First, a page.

Between talk of carbon credits, carbon offsets, and of course carbon emissions, it can feel like carbon is everywhere. But unless you understand carbon pricing, you’ll never understand how – and why – carbon markets work the way they do.
Let’s break down carbon pricing, starting with a simple question: why put a price on carbon at all?
Carbon Pricing Basics
There’s a real-world cost to carbon emissions. The various carbon pricing mechanisms exist to identify that price and (in some cases) to create a carbon market.
The problem lies in measuring carbon pollution and identifying the resulting environmental damage, much of which is tied only indirectly to carbon dioxide emissions.
Different carbon pricing instruments estimate the cost of carbon in slightly different ways. Most of the major carbon pricing tools also handle carbon revenues differently.
Estimating the Cost of Carbon Emissions
Beginning from 2010 to 2019, the average annual global GHG emissions were at their highest historical levels, as shown below.
The impact of human-caused CO2 emissions and other GHG emissions is widespread and varied. From global warming to shifting weather patterns, GHG emissions have a lasting negative impact on the environment.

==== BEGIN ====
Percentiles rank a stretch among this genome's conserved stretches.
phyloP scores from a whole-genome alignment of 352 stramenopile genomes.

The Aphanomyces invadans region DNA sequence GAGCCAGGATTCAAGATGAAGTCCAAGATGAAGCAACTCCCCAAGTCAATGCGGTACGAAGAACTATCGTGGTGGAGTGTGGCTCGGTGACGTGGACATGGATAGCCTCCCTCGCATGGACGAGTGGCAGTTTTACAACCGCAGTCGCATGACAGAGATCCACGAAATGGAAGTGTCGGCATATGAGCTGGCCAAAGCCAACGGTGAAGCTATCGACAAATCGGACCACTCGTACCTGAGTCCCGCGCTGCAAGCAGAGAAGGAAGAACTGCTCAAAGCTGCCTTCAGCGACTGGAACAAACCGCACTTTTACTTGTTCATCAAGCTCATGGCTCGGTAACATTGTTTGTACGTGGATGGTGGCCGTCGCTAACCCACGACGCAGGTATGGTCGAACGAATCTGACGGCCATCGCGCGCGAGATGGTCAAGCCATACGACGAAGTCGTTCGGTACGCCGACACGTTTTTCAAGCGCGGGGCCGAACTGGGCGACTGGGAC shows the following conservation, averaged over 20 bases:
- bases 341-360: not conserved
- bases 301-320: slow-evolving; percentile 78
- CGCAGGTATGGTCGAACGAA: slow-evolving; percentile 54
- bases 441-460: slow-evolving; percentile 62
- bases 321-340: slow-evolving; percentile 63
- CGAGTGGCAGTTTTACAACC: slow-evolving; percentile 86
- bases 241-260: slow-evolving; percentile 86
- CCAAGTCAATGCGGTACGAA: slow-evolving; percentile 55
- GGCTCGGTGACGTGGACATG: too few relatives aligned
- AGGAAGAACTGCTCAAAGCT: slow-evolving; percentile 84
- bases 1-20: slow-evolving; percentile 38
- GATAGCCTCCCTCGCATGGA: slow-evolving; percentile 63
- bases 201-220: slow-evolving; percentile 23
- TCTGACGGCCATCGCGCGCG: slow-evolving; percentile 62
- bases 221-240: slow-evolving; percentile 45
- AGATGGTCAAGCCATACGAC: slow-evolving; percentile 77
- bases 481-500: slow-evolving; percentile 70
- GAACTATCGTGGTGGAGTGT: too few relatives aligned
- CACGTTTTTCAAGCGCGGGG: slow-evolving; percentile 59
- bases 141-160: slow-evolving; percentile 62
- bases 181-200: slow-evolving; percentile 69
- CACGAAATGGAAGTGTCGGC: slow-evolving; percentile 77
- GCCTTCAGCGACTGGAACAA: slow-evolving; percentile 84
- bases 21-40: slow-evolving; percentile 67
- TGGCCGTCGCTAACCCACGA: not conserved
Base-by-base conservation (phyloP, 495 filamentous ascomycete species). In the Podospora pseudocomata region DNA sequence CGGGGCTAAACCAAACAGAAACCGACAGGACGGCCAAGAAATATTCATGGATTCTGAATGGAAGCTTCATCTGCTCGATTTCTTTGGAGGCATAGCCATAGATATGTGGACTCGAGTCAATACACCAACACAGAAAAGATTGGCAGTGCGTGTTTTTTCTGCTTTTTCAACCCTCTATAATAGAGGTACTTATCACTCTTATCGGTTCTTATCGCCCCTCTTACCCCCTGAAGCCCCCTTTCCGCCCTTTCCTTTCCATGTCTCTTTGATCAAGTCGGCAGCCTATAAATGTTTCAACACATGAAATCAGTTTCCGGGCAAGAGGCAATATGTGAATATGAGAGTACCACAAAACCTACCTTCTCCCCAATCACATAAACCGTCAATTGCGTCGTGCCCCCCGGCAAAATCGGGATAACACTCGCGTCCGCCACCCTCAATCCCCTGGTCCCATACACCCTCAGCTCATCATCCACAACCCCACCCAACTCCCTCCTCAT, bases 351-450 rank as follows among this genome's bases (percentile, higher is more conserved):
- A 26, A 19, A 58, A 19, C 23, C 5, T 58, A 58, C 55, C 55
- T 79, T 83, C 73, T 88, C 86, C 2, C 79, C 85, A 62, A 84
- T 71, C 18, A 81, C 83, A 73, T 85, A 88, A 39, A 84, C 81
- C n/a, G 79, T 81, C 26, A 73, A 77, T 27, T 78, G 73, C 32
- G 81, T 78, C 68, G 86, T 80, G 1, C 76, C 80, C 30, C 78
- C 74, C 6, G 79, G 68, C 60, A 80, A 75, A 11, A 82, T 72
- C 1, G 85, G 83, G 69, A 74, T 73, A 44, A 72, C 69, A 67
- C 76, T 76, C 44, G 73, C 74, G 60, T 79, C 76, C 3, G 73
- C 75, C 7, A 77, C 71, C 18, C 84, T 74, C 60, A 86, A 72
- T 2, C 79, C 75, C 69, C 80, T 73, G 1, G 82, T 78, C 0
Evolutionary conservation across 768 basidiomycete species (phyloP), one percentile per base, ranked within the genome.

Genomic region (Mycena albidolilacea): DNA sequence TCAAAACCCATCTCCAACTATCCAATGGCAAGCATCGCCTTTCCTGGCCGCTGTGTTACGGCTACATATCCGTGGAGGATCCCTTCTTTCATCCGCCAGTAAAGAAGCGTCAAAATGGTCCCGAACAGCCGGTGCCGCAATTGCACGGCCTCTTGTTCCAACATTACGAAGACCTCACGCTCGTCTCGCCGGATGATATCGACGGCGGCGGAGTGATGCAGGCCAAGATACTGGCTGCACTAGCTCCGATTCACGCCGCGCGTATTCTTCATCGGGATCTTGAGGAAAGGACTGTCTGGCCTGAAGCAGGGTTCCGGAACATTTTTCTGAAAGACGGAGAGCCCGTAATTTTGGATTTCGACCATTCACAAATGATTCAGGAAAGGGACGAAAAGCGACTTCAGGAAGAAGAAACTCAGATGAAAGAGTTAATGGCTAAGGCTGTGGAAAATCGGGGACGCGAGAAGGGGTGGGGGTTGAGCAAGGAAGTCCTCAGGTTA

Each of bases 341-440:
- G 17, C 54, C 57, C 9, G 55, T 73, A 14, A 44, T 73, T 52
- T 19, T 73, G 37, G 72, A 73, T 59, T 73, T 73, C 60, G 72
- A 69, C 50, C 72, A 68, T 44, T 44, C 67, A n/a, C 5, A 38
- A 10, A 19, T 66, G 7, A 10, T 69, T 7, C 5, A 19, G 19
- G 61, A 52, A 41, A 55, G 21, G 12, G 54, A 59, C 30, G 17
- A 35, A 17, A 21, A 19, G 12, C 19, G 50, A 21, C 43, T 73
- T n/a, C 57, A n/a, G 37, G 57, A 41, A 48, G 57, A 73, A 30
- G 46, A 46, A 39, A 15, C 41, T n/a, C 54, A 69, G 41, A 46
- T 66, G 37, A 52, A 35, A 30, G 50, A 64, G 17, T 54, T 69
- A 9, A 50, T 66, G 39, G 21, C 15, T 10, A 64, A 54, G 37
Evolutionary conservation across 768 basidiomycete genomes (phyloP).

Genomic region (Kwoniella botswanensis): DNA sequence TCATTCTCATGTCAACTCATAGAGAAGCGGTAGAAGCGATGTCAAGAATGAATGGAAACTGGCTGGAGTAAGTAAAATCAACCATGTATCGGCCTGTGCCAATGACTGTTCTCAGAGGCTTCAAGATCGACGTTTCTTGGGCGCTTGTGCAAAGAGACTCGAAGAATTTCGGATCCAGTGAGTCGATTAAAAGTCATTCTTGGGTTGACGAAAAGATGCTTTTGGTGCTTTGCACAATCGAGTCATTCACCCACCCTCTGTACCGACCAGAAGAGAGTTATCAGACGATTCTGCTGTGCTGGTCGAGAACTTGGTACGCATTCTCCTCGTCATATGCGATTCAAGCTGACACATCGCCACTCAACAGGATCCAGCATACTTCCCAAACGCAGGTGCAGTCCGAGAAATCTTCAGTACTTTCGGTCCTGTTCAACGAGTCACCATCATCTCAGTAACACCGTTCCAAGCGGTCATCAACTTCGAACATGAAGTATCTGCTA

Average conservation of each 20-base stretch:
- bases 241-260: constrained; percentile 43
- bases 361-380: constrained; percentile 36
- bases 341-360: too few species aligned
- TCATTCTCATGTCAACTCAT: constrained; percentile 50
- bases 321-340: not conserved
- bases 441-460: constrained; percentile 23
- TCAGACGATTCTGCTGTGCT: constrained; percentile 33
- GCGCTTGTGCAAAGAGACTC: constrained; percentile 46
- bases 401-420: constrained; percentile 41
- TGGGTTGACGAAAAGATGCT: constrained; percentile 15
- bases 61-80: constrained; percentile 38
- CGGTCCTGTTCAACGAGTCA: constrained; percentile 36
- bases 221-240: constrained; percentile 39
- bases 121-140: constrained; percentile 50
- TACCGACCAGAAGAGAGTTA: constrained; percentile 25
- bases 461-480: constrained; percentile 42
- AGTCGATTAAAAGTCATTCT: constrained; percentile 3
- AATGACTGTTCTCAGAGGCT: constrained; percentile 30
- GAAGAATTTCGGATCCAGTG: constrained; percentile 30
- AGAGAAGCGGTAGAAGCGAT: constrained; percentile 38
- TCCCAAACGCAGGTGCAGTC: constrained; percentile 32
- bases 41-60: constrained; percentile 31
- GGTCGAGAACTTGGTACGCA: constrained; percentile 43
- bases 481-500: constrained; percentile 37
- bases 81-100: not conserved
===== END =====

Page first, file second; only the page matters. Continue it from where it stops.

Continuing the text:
In turn, those changes have knock-on effects, including:
- Crop damage
- Increased risk of fire and weather-related natural disasters
- Heat waves and associated healthcare costs
- Rising sea levels and increased risk of flooding
The key takeaway? Putting a price on carbon emissions forces people and companies to emit less carbon, assigning a real-world value to the social cost of CO2 emissions.
The Major Methods of Carbon Pricing
The goal of pricing carbon is to force entities to produce less CO2 and other greenhouse gas emissions (GHG). Most people agree on that point; the disagreement comes over which method of carbon pricing achieves that goal the best.
There are two primary carbon pricing instruments, along with several other secondary ones.
Primary Carbon Pricing Mechanisms
Governments love taxes. They bring in revenue, they’re easy to understand, and at least in theory, they’re easy to administer. Taxes are also a great control mechanism.
Increase the taxes on something, and you increase the price; increase the price, and fewer people will be able to purchase that item or use that service.